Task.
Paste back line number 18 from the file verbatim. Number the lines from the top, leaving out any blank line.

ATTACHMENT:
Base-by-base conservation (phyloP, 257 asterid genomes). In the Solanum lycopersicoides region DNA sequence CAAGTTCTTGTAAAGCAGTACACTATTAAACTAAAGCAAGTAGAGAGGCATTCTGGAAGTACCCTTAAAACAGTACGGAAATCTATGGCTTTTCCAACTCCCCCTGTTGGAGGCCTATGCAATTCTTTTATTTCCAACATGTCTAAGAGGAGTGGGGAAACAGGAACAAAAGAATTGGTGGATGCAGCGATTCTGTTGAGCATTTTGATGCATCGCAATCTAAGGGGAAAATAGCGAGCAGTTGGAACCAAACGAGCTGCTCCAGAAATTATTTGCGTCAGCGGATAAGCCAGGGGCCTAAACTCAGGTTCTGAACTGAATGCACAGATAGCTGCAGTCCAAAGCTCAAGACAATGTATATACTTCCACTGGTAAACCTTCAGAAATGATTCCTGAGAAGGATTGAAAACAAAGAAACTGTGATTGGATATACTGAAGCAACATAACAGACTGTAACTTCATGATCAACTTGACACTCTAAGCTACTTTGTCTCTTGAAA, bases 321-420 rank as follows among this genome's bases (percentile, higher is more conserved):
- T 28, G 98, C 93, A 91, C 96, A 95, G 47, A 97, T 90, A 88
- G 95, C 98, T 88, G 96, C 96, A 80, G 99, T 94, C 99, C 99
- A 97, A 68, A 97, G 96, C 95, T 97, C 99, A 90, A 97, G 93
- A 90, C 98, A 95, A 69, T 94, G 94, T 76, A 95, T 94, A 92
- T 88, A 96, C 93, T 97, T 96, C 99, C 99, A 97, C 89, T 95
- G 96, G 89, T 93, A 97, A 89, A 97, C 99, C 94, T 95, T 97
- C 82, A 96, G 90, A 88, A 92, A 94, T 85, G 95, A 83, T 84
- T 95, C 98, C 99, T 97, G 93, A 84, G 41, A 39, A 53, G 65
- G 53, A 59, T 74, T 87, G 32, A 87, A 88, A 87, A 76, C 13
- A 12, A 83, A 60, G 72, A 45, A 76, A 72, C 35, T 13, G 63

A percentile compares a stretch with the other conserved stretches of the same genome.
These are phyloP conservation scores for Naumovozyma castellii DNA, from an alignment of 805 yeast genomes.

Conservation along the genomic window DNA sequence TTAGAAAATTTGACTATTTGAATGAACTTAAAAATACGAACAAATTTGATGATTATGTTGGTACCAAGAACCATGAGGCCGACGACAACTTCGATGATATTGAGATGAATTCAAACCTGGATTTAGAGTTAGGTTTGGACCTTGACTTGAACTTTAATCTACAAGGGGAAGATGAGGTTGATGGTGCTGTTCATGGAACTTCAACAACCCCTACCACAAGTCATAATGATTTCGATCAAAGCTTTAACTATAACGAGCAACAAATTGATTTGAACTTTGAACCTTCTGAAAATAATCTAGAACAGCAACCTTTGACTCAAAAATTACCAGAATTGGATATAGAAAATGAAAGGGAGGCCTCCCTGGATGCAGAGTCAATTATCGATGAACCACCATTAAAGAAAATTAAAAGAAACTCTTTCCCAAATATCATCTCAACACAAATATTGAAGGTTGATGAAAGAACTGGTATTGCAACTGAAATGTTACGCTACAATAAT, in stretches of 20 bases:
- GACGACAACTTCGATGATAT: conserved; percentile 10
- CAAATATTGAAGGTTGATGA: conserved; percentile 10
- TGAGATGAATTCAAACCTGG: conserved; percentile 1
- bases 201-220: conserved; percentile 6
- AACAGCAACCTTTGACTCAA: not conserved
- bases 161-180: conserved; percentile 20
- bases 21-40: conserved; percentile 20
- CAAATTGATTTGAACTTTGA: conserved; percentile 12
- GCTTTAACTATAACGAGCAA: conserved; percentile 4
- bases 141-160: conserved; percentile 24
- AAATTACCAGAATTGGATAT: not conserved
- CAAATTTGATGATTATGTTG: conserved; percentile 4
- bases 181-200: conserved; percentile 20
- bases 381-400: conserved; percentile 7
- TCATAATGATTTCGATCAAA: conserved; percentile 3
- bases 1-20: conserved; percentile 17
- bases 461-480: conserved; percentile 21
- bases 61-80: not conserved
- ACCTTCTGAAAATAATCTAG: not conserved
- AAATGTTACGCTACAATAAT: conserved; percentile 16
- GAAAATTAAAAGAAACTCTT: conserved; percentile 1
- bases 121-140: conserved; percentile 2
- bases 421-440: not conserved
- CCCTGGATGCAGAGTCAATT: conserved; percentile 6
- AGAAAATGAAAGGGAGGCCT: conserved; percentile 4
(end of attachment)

- bases 201-220: conserved; percentile 6